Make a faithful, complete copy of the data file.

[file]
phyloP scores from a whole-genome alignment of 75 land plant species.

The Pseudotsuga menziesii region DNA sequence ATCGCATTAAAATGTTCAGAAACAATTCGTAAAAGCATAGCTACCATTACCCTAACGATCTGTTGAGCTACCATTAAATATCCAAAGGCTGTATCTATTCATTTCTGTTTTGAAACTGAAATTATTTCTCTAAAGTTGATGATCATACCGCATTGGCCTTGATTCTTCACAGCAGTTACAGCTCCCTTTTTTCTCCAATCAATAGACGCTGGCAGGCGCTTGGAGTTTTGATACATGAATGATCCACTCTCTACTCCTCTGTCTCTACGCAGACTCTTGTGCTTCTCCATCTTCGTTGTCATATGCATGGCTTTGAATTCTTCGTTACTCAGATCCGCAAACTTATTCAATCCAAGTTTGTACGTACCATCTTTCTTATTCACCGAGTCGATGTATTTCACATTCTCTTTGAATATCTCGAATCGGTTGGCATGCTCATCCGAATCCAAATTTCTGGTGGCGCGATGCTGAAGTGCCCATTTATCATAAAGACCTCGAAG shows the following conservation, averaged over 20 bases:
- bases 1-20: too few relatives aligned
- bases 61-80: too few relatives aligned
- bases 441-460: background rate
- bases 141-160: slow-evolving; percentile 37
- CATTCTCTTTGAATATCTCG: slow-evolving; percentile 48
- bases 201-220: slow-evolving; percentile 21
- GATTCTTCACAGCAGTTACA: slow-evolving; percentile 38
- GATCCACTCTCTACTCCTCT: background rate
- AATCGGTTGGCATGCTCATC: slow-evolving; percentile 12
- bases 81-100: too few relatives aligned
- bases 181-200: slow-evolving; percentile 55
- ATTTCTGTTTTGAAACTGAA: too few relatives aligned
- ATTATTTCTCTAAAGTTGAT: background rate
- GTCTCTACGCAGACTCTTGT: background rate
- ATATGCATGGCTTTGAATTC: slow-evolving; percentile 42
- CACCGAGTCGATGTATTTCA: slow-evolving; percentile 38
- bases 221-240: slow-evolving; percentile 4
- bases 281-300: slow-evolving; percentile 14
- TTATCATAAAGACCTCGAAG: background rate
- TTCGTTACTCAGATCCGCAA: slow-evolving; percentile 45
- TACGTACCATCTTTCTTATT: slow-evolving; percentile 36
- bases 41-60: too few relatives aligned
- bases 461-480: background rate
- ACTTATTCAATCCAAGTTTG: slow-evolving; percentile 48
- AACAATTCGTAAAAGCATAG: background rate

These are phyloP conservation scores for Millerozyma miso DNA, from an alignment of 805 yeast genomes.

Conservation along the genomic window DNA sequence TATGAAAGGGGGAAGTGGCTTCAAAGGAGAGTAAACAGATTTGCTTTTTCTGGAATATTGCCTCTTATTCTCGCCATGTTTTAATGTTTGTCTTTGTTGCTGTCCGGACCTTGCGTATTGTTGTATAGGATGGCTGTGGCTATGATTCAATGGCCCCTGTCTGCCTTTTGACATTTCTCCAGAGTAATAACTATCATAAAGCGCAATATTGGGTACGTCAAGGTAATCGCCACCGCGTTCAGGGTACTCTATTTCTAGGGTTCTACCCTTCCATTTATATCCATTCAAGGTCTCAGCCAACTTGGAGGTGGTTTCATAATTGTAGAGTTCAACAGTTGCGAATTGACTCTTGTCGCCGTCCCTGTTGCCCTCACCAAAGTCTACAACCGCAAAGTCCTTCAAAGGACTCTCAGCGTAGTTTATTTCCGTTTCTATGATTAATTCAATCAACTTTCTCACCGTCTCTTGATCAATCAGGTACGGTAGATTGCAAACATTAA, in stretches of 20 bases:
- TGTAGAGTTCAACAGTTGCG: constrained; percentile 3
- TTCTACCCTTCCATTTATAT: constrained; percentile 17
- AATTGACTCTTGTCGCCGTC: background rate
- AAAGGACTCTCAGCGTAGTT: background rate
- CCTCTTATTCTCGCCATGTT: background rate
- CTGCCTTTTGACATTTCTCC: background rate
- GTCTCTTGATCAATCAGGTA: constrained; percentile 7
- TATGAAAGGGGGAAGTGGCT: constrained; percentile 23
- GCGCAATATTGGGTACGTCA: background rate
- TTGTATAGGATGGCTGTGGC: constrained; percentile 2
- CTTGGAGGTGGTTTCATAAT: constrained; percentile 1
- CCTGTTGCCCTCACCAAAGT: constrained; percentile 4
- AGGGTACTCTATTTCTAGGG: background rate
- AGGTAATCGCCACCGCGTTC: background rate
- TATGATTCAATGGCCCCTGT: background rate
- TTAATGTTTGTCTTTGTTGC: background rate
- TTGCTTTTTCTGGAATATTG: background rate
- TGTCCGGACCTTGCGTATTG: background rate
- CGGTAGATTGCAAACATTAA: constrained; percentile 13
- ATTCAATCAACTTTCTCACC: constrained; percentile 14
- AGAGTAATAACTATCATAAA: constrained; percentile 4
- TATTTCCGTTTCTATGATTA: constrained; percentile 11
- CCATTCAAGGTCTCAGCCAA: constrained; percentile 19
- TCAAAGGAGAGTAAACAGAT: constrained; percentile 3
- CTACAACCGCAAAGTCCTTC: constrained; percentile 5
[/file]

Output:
phyloP scores from a whole-genome alignment of 75 land plant species.

The Pseudotsuga menziesii region DNA sequence ATCGCATTAAAATGTTCAGAAACAATTCGTAAAAGCATAGCTACCATTACCCTAACGATCTGTTGAGCTACCATTAAATATCCAAAGGCTGTATCTATTCATTTCTGTTTTGAAACTGAAATTATTTCTCTAAAGTTGATGATCATACCGCATTGGCCTTGATTCTTCACAGCAGTTACAGCTCCCTTTTTTCTCCAATCAATAGACGCTGGCAGGCGCTTGGAGTTTTGATACATGAATGATCCACTCTCTACTCCTCTGTCTCTACGCAGACTCTTGTGCTTCTCCATCTTCGTTGTCATATGCATGGCTTTGAATTCTTCGTTACTCAGATCCGCAAACTTATTCAATCCAAGTTTGTACGTACCATCTTTCTTATTCACCGAGTCGATGTATTTCACATTCTCTTTGAATATCTCGAATCGGTTGGCATGCTCATCCGAATCCAAATTTCTGGTGGCGCGATGCTGAAGTGCCCATTTATCATAAAGACCTCGAAG shows the following conservation, averaged over 20 bases:
- bases 1-20: too few relatives aligned
- bases 61-80: too few relatives aligned
- bases 441-460: background rate
- bases 141-160: slow-evolving; percentile 37
- CATTCTCTTTGAATATCTCG: slow-evolving; percentile 48
- bases 201-220: slow-evolving; percentile 21
- GATTCTTCACAGCAGTTACA: slow-evolving; percentile 38
- GATCCACTCTCTACTCCTCT: background rate
- AATCGGTTGGCATGCTCATC: slow-evolving; percentile 12
- bases 81-100: too few relatives aligned
- bases 181-200: slow-evolving; percentile 55
- ATTTCTGTTTTGAAACTGAA: too few relatives aligned
- ATTATTTCTCTAAAGTTGAT: background rate
- GTCTCTACGCAGACTCTTGT: background rate
- ATATGCATGGCTTTGAATTC: slow-evolving; percentile 42
- CACCGAGTCGATGTATTTCA: slow-evolving; percentile 38
- bases 221-240: slow-evolving; percentile 4
- bases 281-300: slow-evolving; percentile 14
- TTATCATAAAGACCTCGAAG: background rate
- TTCGTTACTCAGATCCGCAA: slow-evolving; percentile 45
- TACGTACCATCTTTCTTATT: slow-evolving; percentile 36
- bases 41-60: too few relatives aligned
- bases 461-480: background rate
- ACTTATTCAATCCAAGTTTG: slow-evolving; percentile 48
- AACAATTCGTAAAAGCATAG: background rate

These are phyloP conservation scores for Millerozyma miso DNA, from an alignment of 805 yeast genomes.

Conservation along the genomic window DNA sequence TATGAAAGGGGGAAGTGGCTTCAAAGGAGAGTAAACAGATTTGCTTTTTCTGGAATATTGCCTCTTATTCTCGCCATGTTTTAATGTTTGTCTTTGTTGCTGTCCGGACCTTGCGTATTGTTGTATAGGATGGCTGTGGCTATGATTCAATGGCCCCTGTCTGCCTTTTGACATTTCTCCAGAGTAATAACTATCATAAAGCGCAATATTGGGTACGTCAAGGTAATCGCCACCGCGTTCAGGGTACTCTATTTCTAGGGTTCTACCCTTCCATTTATATCCATTCAAGGTCTCAGCCAACTTGGAGGTGGTTTCATAATTGTAGAGTTCAACAGTTGCGAATTGACTCTTGTCGCCGTCCCTGTTGCCCTCACCAAAGTCTACAACCGCAAAGTCCTTCAAAGGACTCTCAGCGTAGTTTATTTCCGTTTCTATGATTAATTCAATCAACTTTCTCACCGTCTCTTGATCAATCAGGTACGGTAGATTGCAAACATTAA, in stretches of 20 bases:
- TGTAGAGTTCAACAGTTGCG: constrained; percentile 3
- TTCTACCCTTCCATTTATAT: constrained; percentile 17
- AATTGACTCTTGTCGCCGTC: background rate
- AAAGGACTCTCAGCGTAGTT: background rate
- CCTCTTATTCTCGCCATGTT: background rate
- CTGCCTTTTGACATTTCTCC: background rate
- GTCTCTTGATCAATCAGGTA: constrained; percentile 7
- TATGAAAGGGGGAAGTGGCT: constrained; percentile 23
- GCGCAATATTGGGTACGTCA: background rate
- TTGTATAGGATGGCTGTGGC: constrained; percentile 2
- CTTGGAGGTGGTTTCATAAT: constrained; percentile 1
- CCTGTTGCCCTCACCAAAGT: constrained; percentile 4
- AGGGTACTCTATTTCTAGGG: background rate
- AGGTAATCGCCACCGCGTTC: background rate
- TATGATTCAATGGCCCCTGT: background rate
- TTAATGTTTGTCTTTGTTGC: background rate
- TTGCTTTTTCTGGAATATTG: background rate
- TGTCCGGACCTTGCGTATTG: background rate
- CGGTAGATTGCAAACATTAA: constrained; percentile 13
- ATTCAATCAACTTTCTCACC: constrained; percentile 14
- AGAGTAATAACTATCATAAA: constrained; percentile 4
- TATTTCCGTTTCTATGATTA: constrained; percentile 11
- CCATTCAAGGTCTCAGCCAA: constrained; percentile 19
- TCAAAGGAGAGTAAACAGAT: constrained; percentile 3
- CTACAACCGCAAAGTCCTTC: constrained; percentile 5